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Induction of robust cellular immunity against HPV6 and HPV11 in mice by DNA vaccine encoding for E6/E7 antigen.

Abstract
Due to the strong relationship between the Human Papillomavirus (HPV) "high-risk" subtypes and cervical cancers, most HPV-related studies have been focusing on the "high-risk" HPV subtypes 16 and 18. However, it has been suggested that the "low-risk" subtypes of HPV, HPV6 and HPV11, are the major cause of recurrent respiratory papillomatosis and genital warts. In addition, HPV 6 and 11 are also associated with otolaryngologic malignancies, carcinoma of the lung, tonsil, larynx and low-grade cervical lesions. Therefore, development of HPV therapeutic vaccines targeting on subtypes 6 and 11 E6 or E7 are in great need. In this report, we describe two novel engineered DNA vaccines that encode HPV 6 and 11 consensus E6/E7 fusion proteins (p6E6E7 and p11E6E7) by utilizing a multi-phase strategy. Briefly, after generating consensus sequences, several modifications were performed to increase the expression of both constructs, including codon/RNA optimization, addition of a Kozak sequence and a highly efficient leader sequence. An endoproteolytic cleavage site was also introduced between E6 and E7 protein for proper protein folding and for better CTL processing. The expressions of both constructs were confirmed by western blot analysis and immunofluorescence assay. Vaccination with these DNA vaccines could elicit robust cellular immune responses. The epitope mapping assay was performed to further characterize the cellular immune responses induced by p6E6E7 and p11E6E7. The HPV 6 and 11 E6 or E7-specific immunodominant and subdominant epitopes were verified, respectively. The intracellular cytokine staining revealed that the magnitude of IFN-γ and TNF-α secretion in antigen-specific CD8(+) cells was significantly enhanced, indicating that the immune responses elicited by p6E6E7 and p11E6E7 was heavily skewed toward driving CD8(+) T cells. Such DNA immunogens are interesting candidates for further studies on HPV 6 and 11-associated diseases.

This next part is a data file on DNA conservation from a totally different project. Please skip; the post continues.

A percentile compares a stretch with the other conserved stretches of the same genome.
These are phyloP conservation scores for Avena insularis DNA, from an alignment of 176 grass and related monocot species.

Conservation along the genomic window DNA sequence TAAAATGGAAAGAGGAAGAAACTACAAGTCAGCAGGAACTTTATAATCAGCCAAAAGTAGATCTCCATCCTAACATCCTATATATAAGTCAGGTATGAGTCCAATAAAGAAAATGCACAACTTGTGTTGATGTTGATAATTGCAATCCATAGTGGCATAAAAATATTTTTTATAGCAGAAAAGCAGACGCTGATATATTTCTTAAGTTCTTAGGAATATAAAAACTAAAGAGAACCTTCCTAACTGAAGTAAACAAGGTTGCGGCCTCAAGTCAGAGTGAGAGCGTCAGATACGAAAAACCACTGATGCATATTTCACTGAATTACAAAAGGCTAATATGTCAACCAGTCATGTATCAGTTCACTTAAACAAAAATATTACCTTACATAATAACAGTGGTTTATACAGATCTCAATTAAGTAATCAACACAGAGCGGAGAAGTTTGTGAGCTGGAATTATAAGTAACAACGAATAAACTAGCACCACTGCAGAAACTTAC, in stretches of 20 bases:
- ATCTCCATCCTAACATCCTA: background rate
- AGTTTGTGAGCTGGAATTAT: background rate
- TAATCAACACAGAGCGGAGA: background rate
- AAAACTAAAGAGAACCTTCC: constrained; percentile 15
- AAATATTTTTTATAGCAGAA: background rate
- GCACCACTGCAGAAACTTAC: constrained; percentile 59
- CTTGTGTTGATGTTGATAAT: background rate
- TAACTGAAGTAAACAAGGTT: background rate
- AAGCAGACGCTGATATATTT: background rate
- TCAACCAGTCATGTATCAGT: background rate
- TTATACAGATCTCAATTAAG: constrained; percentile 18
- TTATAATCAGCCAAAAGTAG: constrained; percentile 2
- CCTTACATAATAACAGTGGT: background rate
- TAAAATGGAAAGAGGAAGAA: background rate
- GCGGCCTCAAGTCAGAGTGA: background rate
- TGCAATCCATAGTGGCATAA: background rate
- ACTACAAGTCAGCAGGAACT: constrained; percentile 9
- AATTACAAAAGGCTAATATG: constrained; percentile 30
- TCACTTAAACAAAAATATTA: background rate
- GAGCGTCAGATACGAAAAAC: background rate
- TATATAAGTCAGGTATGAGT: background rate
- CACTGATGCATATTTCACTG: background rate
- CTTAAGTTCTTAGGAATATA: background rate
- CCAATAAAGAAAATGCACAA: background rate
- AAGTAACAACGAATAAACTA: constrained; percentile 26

AuthorsThomas H Shin, Panyupa Pankhong, Jian Yan, Amir S Khan, Niranjan Y Sardesai, David B Weiner
JournalHuman vaccines & immunotherapeutics (Hum Vaccin Immunother) Vol. 8 Issue 4 Pg. 470-8 (Apr 2012) ISSN: 2164-554X [Electronic] United States
PMID22336879 (Publication Type: Journal Article, Research Support, Non-U.S. Gov't)
Chemical References
  • Antigens, Viral
  • Epitopes, T-Lymphocyte
  • Oncogene Proteins, Viral
  • Papillomavirus Vaccines
  • Recombinant Fusion Proteins
  • Tumor Necrosis Factor-alpha
  • Vaccines, DNA
  • Vaccines, Synthetic
  • Interferon-gamma
Topics
  • Animals
  • Antigens, Viral (genetics, immunology)
  • CD8-Positive T-Lymphocytes (immunology)
  • Epitope Mapping
  • Epitopes, T-Lymphocyte (immunology)
  • Female
  • Human papillomavirus 11 (genetics, immunology)
  • Human papillomavirus 6 (genetics, immunology)
  • Interferon-gamma (biosynthesis)
  • Mice
  • Mice, Inbred C57BL
  • Oncogene Proteins, Viral (genetics, immunology)
  • Papillomavirus Vaccines (administration & dosage, genetics, immunology)
  • Recombinant Fusion Proteins (genetics, immunology)
  • Tumor Necrosis Factor-alpha (biosynthesis)
  • Vaccines, DNA (administration & dosage, genetics, immunology)
  • Vaccines, Synthetic (administration & dosage, genetics, immunology)

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